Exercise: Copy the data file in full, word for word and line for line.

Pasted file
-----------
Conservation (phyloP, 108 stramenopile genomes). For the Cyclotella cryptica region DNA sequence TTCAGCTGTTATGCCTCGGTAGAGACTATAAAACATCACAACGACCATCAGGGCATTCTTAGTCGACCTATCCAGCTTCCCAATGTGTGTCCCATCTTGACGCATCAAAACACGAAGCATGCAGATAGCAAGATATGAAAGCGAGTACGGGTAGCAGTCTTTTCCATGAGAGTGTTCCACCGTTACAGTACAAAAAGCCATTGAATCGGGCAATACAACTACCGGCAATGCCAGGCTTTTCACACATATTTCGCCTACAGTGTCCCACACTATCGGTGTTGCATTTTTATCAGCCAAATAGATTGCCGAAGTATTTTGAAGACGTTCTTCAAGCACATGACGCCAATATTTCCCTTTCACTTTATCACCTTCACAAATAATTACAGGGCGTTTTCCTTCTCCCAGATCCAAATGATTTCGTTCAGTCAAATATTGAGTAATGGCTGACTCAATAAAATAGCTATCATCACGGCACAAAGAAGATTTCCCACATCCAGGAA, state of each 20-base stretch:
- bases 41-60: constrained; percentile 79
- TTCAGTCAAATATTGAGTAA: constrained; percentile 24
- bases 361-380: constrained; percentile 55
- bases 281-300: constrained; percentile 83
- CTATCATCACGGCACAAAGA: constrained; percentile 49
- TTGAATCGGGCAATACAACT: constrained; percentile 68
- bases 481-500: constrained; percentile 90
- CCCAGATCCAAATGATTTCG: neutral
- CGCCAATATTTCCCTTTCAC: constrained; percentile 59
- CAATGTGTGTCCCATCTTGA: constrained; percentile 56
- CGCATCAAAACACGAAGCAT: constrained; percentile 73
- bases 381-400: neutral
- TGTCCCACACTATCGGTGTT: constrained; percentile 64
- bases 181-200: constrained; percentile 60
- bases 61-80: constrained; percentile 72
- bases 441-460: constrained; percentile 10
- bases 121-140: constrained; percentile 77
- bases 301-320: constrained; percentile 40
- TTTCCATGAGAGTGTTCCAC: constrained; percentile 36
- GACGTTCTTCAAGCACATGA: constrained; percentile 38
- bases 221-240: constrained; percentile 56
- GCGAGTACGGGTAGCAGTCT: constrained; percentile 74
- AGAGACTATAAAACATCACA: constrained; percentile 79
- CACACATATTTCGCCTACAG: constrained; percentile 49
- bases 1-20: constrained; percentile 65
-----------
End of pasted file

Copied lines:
Conservation (phyloP, 108 stramenopile genomes). For the Cyclotella cryptica region DNA sequence TTCAGCTGTTATGCCTCGGTAGAGACTATAAAACATCACAACGACCATCAGGGCATTCTTAGTCGACCTATCCAGCTTCCCAATGTGTGTCCCATCTTGACGCATCAAAACACGAAGCATGCAGATAGCAAGATATGAAAGCGAGTACGGGTAGCAGTCTTTTCCATGAGAGTGTTCCACCGTTACAGTACAAAAAGCCATTGAATCGGGCAATACAACTACCGGCAATGCCAGGCTTTTCACACATATTTCGCCTACAGTGTCCCACACTATCGGTGTTGCATTTTTATCAGCCAAATAGATTGCCGAAGTATTTTGAAGACGTTCTTCAAGCACATGACGCCAATATTTCCCTTTCACTTTATCACCTTCACAAATAATTACAGGGCGTTTTCCTTCTCCCAGATCCAAATGATTTCGTTCAGTCAAATATTGAGTAATGGCTGACTCAATAAAATAGCTATCATCACGGCACAAAGAAGATTTCCCACATCCAGGAA, state of each 20-base stretch:
- bases 41-60: constrained; percentile 79
- TTCAGTCAAATATTGAGTAA: constrained; percentile 24
- bases 361-380: constrained; percentile 55
- bases 281-300: constrained; percentile 83
- CTATCATCACGGCACAAAGA: constrained; percentile 49
- TTGAATCGGGCAATACAACT: constrained; percentile 68
- bases 481-500: constrained; percentile 90
- CCCAGATCCAAATGATTTCG: neutral
- CGCCAATATTTCCCTTTCAC: constrained; percentile 59
- CAATGTGTGTCCCATCTTGA: constrained; percentile 56
- CGCATCAAAACACGAAGCAT: constrained; percentile 73
- bases 381-400: neutral
- TGTCCCACACTATCGGTGTT: constrained; percentile 64
- bases 181-200: constrained; percentile 60
- bases 61-80: constrained; percentile 72
- bases 441-460: constrained; percentile 10
- bases 121-140: constrained; percentile 77
- bases 301-320: constrained; percentile 40
- TTTCCATGAGAGTGTTCCAC: constrained; percentile 36
- GACGTTCTTCAAGCACATGA: constrained; percentile 38
- bases 221-240: constrained; percentile 56
- GCGAGTACGGGTAGCAGTCT: constrained; percentile 74
- AGAGACTATAAAACATCACA: constrained; percentile 79
- CACACATATTTCGCCTACAG: constrained; percentile 49
- bases 1-20: constrained; percentile 65